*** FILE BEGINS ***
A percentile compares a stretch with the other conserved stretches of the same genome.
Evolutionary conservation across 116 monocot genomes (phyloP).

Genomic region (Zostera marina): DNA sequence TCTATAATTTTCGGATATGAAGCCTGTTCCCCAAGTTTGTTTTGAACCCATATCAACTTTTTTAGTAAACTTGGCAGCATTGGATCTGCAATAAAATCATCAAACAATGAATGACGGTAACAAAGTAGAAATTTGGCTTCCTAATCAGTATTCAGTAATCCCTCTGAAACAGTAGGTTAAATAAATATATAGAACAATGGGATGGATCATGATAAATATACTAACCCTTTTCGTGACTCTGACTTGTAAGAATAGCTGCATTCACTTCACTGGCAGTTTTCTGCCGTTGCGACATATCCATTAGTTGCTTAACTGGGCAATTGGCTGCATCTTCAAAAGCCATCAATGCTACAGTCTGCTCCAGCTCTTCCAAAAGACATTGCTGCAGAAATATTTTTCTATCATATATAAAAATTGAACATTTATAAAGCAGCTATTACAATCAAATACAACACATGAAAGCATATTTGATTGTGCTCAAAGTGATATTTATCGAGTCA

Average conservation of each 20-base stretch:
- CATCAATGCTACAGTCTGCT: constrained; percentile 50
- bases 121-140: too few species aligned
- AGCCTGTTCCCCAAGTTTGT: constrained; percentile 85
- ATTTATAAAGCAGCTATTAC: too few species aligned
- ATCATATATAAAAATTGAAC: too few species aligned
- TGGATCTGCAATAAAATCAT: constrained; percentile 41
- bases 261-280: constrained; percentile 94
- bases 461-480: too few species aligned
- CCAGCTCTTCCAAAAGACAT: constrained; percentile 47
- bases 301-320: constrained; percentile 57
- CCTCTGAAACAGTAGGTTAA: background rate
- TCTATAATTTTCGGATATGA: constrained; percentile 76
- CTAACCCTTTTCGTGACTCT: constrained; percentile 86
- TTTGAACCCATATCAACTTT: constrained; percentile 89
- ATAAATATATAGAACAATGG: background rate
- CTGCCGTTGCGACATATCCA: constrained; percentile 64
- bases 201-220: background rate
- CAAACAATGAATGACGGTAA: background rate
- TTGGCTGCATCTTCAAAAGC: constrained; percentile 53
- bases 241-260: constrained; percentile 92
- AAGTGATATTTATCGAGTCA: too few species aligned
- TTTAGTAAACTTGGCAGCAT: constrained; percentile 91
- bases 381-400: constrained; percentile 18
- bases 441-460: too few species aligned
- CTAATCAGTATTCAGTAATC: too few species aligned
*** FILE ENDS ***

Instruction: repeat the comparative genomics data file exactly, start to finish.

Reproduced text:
A percentile compares a stretch with the other conserved stretches of the same genome.
Evolutionary conservation across 116 monocot genomes (phyloP).

Genomic region (Zostera marina): DNA sequence TCTATAATTTTCGGATATGAAGCCTGTTCCCCAAGTTTGTTTTGAACCCATATCAACTTTTTTAGTAAACTTGGCAGCATTGGATCTGCAATAAAATCATCAAACAATGAATGACGGTAACAAAGTAGAAATTTGGCTTCCTAATCAGTATTCAGTAATCCCTCTGAAACAGTAGGTTAAATAAATATATAGAACAATGGGATGGATCATGATAAATATACTAACCCTTTTCGTGACTCTGACTTGTAAGAATAGCTGCATTCACTTCACTGGCAGTTTTCTGCCGTTGCGACATATCCATTAGTTGCTTAACTGGGCAATTGGCTGCATCTTCAAAAGCCATCAATGCTACAGTCTGCTCCAGCTCTTCCAAAAGACATTGCTGCAGAAATATTTTTCTATCATATATAAAAATTGAACATTTATAAAGCAGCTATTACAATCAAATACAACACATGAAAGCATATTTGATTGTGCTCAAAGTGATATTTATCGAGTCA

Average conservation of each 20-base stretch:
- CATCAATGCTACAGTCTGCT: constrained; percentile 50
- bases 121-140: too few species aligned
- AGCCTGTTCCCCAAGTTTGT: constrained; percentile 85
- ATTTATAAAGCAGCTATTAC: too few species aligned
- ATCATATATAAAAATTGAAC: too few species aligned
- TGGATCTGCAATAAAATCAT: constrained; percentile 41
- bases 261-280: constrained; percentile 94
- bases 461-480: too few species aligned
- CCAGCTCTTCCAAAAGACAT: constrained; percentile 47
- bases 301-320: constrained; percentile 57
- CCTCTGAAACAGTAGGTTAA: background rate
- TCTATAATTTTCGGATATGA: constrained; percentile 76
- CTAACCCTTTTCGTGACTCT: constrained; percentile 86
- TTTGAACCCATATCAACTTT: constrained; percentile 89
- ATAAATATATAGAACAATGG: background rate
- CTGCCGTTGCGACATATCCA: constrained; percentile 64
- bases 201-220: background rate
- CAAACAATGAATGACGGTAA: background rate
- TTGGCTGCATCTTCAAAAGC: constrained; percentile 53
- bases 241-260: constrained; percentile 92
- AAGTGATATTTATCGAGTCA: too few species aligned
- TTTAGTAAACTTGGCAGCAT: constrained; percentile 91
- bases 381-400: constrained; percentile 18
- bases 441-460: too few species aligned
- CTAATCAGTATTCAGTAATC: too few species aligned